Over the past few years, violence against the trans community has been rising. Last year at least 44 transgender or gender non-conforming people were killed in the U.S., most Black and Latinx transgender women. And since the beginning of 2021, at least 28 transgender or gender non-conforming people fatally shot or killed by other violent means (Human Rights Campaign). Because so many deaths aren’t reported – or reported with the victims misnamed or misgendered – advocates worry this number is much higher. Last fall, the American Medical Association declared the killings of transgender women of color an “epidemic” (NYTimes).
Trans people, particularly trans people of color, also face disproportionate violence by the police. Trans people are 3.7x more likely to experience police violence – and 7x more likely to experience physical violence when interacting with police – than cisgender victims and survivors (Vox). Over the past year, the tragic stories of Roxanne Moore, Tony McDade, and Layleen Polanco only emphasize the need for reimagining public safety. However, calls for justice were often overlooked in the broader push for Black lives. In reality, the exacerbated violence that trans people experience should be central to how we rally for our collective liberation.
And as this all unfolds, there’s a clear and coordinated attack on trans rights, led by national far-right organizations trying to gain political power by sowing fear and hate. Since January 2021, over 100 anti-transgender bills have been introduced in state legislation, surpassing the record amount from all of 2020 (HRC). These bills are designed to ban transgender youth from participating in sports or receiving gender-affirming healthcare, or expand the ability of individuals and businesses to turn people away from services (PBS). And as a result, they elevate hateful rhetoric that places the LGBTQ+ community in more danger. Learn more in a previous newsletter.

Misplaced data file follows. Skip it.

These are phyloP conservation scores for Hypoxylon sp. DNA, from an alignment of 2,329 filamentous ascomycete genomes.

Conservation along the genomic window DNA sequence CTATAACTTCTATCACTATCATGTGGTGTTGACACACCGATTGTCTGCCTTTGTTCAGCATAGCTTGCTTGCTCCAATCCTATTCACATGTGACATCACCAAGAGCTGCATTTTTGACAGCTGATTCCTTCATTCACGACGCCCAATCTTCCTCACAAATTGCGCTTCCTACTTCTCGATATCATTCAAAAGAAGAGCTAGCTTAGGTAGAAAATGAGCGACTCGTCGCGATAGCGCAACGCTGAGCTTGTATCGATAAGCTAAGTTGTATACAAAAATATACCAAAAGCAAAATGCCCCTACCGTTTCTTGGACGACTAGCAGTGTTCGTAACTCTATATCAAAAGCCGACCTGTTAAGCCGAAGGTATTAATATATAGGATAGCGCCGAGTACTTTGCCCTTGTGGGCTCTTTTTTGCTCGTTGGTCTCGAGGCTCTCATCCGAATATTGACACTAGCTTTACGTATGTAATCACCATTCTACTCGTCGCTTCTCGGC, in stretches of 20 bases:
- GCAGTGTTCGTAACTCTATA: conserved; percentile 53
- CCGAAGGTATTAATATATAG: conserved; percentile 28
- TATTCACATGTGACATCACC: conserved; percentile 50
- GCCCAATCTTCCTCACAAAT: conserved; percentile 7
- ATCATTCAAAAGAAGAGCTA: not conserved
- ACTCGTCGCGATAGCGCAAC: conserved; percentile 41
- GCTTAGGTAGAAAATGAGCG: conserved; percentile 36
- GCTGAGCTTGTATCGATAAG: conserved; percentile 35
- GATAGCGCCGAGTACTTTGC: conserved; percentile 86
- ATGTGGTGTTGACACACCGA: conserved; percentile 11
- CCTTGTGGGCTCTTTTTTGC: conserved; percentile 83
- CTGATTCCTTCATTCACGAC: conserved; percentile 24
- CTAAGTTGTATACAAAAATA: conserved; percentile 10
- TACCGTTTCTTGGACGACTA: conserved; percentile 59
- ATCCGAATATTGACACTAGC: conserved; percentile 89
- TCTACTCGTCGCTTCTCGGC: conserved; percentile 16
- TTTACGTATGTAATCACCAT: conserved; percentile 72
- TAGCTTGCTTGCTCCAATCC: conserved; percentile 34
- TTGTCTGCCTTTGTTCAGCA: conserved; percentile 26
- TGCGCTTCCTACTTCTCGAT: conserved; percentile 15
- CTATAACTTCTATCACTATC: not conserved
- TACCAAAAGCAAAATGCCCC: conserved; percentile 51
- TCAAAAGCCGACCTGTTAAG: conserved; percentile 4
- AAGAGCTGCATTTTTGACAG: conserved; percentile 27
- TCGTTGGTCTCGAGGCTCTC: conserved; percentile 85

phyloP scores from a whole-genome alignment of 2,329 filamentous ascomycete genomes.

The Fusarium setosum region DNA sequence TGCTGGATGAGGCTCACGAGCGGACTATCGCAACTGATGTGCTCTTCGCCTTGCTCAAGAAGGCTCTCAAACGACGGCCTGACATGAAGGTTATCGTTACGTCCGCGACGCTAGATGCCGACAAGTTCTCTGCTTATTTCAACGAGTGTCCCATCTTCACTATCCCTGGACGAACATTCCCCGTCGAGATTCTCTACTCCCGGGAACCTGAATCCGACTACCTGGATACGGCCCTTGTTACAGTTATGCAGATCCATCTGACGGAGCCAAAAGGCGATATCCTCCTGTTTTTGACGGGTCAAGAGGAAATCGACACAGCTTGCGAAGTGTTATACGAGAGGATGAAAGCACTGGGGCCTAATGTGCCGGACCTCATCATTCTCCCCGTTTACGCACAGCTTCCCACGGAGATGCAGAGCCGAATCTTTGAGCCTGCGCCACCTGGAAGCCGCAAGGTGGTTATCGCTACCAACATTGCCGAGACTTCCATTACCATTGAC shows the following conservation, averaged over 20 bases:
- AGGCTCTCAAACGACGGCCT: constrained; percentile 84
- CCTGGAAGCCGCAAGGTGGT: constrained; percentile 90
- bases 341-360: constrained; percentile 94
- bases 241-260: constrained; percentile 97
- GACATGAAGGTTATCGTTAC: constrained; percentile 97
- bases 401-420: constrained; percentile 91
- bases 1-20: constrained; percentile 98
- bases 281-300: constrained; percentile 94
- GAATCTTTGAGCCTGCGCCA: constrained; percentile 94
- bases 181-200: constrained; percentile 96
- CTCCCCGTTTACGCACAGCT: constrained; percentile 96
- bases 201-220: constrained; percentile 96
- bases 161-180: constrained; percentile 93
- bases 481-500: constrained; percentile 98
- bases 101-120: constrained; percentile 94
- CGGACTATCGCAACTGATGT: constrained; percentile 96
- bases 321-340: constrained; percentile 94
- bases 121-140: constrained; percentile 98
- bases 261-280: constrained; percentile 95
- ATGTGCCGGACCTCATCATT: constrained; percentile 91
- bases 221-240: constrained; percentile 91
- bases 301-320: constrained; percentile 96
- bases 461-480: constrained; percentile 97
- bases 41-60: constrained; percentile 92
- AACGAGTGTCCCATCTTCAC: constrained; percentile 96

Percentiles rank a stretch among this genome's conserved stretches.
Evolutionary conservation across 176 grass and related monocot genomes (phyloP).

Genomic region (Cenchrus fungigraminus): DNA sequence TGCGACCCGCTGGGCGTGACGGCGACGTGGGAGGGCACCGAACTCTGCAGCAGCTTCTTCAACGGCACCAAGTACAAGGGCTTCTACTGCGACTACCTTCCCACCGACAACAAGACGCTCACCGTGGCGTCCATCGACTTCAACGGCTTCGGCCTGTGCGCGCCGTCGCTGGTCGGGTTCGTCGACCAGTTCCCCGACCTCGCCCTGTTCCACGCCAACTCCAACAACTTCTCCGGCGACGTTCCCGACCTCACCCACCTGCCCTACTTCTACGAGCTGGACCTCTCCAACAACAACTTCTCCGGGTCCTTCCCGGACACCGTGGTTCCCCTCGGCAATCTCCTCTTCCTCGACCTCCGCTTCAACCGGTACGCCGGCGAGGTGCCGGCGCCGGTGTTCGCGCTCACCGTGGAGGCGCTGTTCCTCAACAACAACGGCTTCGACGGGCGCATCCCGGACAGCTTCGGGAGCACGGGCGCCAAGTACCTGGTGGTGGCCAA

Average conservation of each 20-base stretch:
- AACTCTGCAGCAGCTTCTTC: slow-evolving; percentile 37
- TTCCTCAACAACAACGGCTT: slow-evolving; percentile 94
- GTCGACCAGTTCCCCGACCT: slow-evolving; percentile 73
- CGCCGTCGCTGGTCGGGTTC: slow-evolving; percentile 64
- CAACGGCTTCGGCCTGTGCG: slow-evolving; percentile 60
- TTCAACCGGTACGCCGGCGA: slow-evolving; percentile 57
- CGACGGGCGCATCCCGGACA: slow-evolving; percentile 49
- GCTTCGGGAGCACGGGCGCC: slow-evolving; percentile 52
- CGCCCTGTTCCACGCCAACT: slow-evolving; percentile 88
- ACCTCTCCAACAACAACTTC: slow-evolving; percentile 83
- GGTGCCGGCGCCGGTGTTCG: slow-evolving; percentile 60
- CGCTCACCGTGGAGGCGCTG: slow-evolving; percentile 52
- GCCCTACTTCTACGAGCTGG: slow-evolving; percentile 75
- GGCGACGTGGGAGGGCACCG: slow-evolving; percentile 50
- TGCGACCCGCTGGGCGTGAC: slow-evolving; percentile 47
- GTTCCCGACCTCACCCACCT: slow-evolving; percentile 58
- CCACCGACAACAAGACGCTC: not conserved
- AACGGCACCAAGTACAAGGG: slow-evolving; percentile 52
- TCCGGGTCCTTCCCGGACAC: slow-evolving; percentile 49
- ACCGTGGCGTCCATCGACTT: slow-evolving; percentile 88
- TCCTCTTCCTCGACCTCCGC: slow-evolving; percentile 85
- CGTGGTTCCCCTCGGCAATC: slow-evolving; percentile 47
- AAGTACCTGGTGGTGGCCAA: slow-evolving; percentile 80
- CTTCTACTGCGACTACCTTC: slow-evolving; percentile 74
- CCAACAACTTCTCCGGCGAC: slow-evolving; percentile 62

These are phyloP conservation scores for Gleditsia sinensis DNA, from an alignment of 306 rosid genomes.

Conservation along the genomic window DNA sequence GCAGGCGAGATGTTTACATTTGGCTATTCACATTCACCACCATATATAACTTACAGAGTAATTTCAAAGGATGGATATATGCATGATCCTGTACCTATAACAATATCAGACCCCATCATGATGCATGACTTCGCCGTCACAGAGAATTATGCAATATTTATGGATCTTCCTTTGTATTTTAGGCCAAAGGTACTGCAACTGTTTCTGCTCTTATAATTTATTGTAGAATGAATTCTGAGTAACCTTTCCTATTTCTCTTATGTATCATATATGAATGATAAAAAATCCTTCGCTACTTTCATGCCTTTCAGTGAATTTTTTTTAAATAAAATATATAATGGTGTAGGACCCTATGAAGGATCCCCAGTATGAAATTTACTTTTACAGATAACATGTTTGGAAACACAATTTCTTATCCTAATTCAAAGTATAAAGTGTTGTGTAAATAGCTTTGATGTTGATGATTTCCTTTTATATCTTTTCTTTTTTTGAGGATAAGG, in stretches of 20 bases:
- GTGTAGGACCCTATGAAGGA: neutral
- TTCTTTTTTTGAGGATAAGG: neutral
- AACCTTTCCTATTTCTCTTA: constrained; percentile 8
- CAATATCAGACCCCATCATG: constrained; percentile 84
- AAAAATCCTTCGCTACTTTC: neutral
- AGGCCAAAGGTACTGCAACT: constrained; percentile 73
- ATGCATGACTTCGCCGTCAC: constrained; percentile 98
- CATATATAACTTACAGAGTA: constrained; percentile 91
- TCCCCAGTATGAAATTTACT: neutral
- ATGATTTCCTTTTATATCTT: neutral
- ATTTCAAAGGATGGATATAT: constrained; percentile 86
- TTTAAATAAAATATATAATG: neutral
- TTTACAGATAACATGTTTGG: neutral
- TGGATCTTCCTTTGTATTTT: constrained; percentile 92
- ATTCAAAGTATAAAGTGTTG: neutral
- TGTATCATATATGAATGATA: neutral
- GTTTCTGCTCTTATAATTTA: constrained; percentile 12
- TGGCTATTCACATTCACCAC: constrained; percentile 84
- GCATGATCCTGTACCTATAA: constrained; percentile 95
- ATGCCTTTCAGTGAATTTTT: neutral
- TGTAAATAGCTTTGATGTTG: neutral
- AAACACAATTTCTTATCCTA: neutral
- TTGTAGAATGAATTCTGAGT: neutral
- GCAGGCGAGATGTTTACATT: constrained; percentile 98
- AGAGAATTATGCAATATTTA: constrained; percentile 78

This Pride Month, it’s all the more critical to center the needs of the trans community of color. The movement for racial equity and LGBTQ+ rights are closely intertwined. No one defines that more distinctly than Marsha P. Johnson, a Black, transgender leader who paved the way for Black and LGBTQ+ rights in America. Known as a self-identified drag queen, performer, and survivor, she was a prominent figure in the Stonewall Uprising of June 1969, one of the most important events leading to the gay liberation movement. She, alongside her friend Sylvia Rivera, a legendary transgender activist of Venezuelan and Puerto Rican descent, centered the lives of Black and brown transgender lives throughout their work for decades. Now, as the Black Lives Matter movement forges on, we must too.“
What happens is that Black trans people are erased and made invisible in society, but then we actually disappear in our deaths.
Kei Williams, a founding member of the Black Lives Matter global network and a national organizer at the Marsha P. Johnson Institute, in an interview with The Lily.
Last summer, the “Brooklyn Liberation” march for Black trans lives rallied over 15,000 people in the streets of New York City to celebrate Black trans lives, commemorate those who have been lost, and rally for trans liberation – an unprecedented turnout (NYTimes). The second march was held again yesterday. Thanks to the tireless efforts of community organizers and activists, the fight for trans liberation will not be ignored. Together, we can all ensure that their liberation is center in our efforts for racial and LGBTQ+ rights.